What if you discovered you had some latent talent for music and find success late on? That's what happened to Gordon Haskell, who released a huge hit single 'How Wonderful You Are' in 2001, at the age of 55. This goes to show success doesn't have an expiry date.
If one of your resolutions is to save more money, maybe this tip is a little exuberant. But what better way to overcome those January blues than by giving your house the Laurence Llewelyn-Bowen treatment? A lick of paint and new furniture can symbolise the 'fresh start' ideology by showcasing your house in a chic new look.
Electrical goods are often in the new year sales, so if you were planning on getting a new vacuum cleaner or washing machine, January is the time to do so.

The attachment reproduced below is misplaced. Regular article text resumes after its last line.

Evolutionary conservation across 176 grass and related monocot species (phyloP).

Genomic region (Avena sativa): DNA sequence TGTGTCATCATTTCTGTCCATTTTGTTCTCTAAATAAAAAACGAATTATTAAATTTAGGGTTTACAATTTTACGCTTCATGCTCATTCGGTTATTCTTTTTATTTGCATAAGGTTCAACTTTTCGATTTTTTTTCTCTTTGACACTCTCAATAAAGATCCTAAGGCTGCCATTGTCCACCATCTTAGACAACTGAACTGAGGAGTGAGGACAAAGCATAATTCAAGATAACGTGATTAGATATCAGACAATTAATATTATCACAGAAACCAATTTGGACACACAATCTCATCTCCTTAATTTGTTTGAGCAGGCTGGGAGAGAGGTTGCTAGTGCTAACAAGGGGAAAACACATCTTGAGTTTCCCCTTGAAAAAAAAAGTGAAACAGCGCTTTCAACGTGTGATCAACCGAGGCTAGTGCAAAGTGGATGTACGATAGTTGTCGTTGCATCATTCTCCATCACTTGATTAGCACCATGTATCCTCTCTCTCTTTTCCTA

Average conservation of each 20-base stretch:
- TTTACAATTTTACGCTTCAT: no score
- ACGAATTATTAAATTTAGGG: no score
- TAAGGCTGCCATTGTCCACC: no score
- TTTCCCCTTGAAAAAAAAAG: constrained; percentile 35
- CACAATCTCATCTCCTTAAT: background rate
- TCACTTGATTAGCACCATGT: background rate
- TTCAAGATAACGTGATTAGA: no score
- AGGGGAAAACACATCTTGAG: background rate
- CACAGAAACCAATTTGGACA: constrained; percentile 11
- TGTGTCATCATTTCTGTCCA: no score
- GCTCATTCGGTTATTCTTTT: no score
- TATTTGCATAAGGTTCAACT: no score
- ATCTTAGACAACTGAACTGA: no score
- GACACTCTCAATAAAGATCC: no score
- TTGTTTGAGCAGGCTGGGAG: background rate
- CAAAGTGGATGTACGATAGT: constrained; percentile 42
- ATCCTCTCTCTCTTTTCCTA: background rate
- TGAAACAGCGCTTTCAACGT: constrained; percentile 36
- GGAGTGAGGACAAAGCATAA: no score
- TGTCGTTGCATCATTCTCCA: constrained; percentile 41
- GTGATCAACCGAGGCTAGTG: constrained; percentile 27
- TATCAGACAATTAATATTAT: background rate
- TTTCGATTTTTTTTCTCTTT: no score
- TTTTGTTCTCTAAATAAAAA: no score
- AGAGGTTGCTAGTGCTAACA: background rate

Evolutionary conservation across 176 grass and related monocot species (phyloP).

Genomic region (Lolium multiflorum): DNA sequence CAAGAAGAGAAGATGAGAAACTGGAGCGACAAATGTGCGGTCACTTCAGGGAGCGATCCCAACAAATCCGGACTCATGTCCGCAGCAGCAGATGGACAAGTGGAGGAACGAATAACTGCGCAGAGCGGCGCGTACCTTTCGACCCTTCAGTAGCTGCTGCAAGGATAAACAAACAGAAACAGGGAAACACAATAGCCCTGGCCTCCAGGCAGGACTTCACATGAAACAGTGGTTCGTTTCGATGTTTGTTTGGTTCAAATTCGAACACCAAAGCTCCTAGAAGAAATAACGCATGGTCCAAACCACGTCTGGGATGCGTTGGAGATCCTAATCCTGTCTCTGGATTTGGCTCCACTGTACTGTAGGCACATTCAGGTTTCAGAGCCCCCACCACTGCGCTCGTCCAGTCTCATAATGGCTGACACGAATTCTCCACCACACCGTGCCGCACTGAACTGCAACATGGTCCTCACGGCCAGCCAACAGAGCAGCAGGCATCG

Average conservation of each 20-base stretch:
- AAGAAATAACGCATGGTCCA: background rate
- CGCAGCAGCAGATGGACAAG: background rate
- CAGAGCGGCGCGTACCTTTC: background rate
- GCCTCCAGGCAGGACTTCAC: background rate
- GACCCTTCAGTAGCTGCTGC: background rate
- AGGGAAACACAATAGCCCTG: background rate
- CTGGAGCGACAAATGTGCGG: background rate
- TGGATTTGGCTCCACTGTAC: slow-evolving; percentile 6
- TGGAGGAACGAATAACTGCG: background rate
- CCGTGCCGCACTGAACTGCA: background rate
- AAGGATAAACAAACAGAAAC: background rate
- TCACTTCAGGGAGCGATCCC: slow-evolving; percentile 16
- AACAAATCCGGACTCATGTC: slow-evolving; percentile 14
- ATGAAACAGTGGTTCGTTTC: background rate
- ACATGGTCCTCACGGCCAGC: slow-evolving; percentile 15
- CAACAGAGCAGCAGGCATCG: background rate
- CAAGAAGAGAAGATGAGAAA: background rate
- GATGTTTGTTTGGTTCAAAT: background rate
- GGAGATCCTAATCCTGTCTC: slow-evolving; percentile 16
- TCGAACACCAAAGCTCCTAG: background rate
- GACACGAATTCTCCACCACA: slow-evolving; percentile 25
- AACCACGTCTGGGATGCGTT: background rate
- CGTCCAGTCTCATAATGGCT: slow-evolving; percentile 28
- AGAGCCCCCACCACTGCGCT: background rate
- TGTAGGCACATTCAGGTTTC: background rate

As part of the make-over, having a de-clutter wouldn't hurt either. Making more room in your wardrobe and emptying out the garage will make space for new clothes, and maybe you will be able to actually fit a car in the garage. DIY projects keep the mind busy and help you to avoid slipping into the depressive void of the winter month.
Plan next Christmas
Where Christmas is concerned, you can never start too early. Doing this in January prolongs that festive feeling and will also ensure that you are adequately prepared for the merry escapades in 11 month's time. Planning can be anything from getting some bargains in the January sales and storing them away for the year, to simply drawing out a plan of how you want to budget in every month in the lead up to Christmas.
Booking your Christmas dinner at that fancy restaurant you've hankered after since it opened in 2004, only to miss out because of last minute planning, is a good idea. Making a start on any elaborate gifts, such as photo album making, will take the pressure off in the final quarter of the year.
Avoid Seasonal Affective Disorder